Le Grand Détour

2016, slow start – Démarrage en douceur

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[1er janvier 2016]

france_french_flag Le réveil *un peu* difficile à 9h30… Mon oreiller a du mal à lâcher prise en me promettant des rêves irrésistibles. Il finit par me laisser partir, inconsolable. Nous prenons notre premier petit déjeuner de 2016 sur la terasse au soleil, avec de tous petits yeux. Le programme de la journée est relativement simple : aller nous affaler sur des fauteuils devant la mer pour comater en écrivant un petit peu. Ce que nous faisons avec l’énergie d’un escargot piqué par la mouche tsétsé jusqu’à 16h30… Nous en profitons au passage pour acheter nos billets de bus pour aller à Kep le lendemain. Petit détail important, le bus est censé passer nous prendre directement à la guesthouse pour 11h30.

Premier goûter de 2016 avec un petite glace aux cookies et au chocolat. Oui, c’est important le goûter, même à 39 ans 😉

Retour à l’hôtel à la vitesse d’une huître au galop et dîner dans un restaurant japonais authentique pour le Cambodge. Nous ne nous lassons pas de nos classiques.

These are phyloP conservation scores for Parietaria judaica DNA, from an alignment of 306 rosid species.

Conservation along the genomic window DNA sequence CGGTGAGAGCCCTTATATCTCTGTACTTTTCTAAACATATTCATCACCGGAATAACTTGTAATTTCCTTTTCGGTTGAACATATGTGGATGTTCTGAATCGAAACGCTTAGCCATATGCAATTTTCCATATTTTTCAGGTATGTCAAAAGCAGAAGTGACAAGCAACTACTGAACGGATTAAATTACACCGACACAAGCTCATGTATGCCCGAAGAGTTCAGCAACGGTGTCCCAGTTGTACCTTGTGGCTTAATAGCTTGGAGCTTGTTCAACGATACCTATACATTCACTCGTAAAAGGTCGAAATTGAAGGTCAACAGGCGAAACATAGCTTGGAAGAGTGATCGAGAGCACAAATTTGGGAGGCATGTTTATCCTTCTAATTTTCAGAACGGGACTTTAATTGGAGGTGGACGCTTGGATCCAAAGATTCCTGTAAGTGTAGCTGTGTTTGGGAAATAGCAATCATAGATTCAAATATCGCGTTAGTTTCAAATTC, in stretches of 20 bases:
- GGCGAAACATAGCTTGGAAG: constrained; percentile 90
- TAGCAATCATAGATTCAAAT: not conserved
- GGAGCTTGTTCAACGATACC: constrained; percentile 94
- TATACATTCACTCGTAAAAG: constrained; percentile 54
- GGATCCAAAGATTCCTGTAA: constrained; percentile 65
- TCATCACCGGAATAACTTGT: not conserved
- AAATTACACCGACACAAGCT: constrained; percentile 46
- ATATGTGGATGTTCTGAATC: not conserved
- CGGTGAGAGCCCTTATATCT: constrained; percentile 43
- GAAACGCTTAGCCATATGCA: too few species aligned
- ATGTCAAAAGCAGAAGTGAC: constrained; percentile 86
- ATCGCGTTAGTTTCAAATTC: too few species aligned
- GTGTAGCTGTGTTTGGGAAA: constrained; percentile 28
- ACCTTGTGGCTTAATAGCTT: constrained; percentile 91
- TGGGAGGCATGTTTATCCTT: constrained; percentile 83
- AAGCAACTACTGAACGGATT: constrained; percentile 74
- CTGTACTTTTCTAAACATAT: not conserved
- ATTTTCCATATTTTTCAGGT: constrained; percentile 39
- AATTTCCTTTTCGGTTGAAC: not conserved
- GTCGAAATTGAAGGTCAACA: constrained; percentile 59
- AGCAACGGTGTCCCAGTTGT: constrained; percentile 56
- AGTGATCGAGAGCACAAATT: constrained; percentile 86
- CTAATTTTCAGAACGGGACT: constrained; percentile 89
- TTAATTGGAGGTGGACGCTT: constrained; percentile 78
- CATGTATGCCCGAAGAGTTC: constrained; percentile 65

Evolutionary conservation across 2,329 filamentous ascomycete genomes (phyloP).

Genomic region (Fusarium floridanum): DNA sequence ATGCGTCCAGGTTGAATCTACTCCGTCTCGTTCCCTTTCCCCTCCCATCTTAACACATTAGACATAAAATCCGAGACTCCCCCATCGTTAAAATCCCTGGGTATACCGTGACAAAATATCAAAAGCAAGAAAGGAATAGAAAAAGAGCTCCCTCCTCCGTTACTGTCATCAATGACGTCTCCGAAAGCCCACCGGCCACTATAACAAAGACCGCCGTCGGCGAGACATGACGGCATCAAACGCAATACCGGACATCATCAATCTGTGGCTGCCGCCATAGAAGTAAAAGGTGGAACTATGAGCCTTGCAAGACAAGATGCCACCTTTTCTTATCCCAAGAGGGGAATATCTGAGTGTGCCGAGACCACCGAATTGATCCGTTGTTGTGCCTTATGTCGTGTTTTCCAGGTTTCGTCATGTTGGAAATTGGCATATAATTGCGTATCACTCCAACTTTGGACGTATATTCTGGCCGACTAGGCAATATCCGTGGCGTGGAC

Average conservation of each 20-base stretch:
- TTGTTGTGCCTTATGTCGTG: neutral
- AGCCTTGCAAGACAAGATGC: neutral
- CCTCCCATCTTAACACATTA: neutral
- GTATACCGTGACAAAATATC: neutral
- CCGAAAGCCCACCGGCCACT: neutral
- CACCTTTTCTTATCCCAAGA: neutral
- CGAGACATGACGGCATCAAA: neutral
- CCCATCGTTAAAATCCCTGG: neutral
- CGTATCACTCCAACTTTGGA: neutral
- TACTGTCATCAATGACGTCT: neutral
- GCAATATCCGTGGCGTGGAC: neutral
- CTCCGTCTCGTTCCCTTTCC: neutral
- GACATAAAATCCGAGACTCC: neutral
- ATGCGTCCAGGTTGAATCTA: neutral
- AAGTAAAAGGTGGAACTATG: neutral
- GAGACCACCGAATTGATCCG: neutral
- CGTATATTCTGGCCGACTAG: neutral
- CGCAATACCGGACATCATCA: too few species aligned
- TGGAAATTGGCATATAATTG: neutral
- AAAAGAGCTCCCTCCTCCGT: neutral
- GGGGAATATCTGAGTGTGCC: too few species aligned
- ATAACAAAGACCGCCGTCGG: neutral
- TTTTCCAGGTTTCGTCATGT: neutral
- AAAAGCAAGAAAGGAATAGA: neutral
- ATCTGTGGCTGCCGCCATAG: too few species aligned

C’est bien 2016 mais ce premier jour n’est pas synonyme de puissance explosive. On se réveillera demain !

[1st December 2016]

english_flag Today’s diary should be easy, we have done extremely little today! After getting up as late as possible to still be able to have breakfast, we wandered into town to go and sit by the sea at a little café/bar called Tranquility. Where, with the background soundtrack of the sea against the shore we worked a little on the blog and stared out to sea a lot saying things like “How lucky are we?”, “Isn’t it beautiful?” and “No, thank you, No. Or Koon” (the latter to the dozens of people trying to sell us sunglasses, massages, threading epilations, etc.).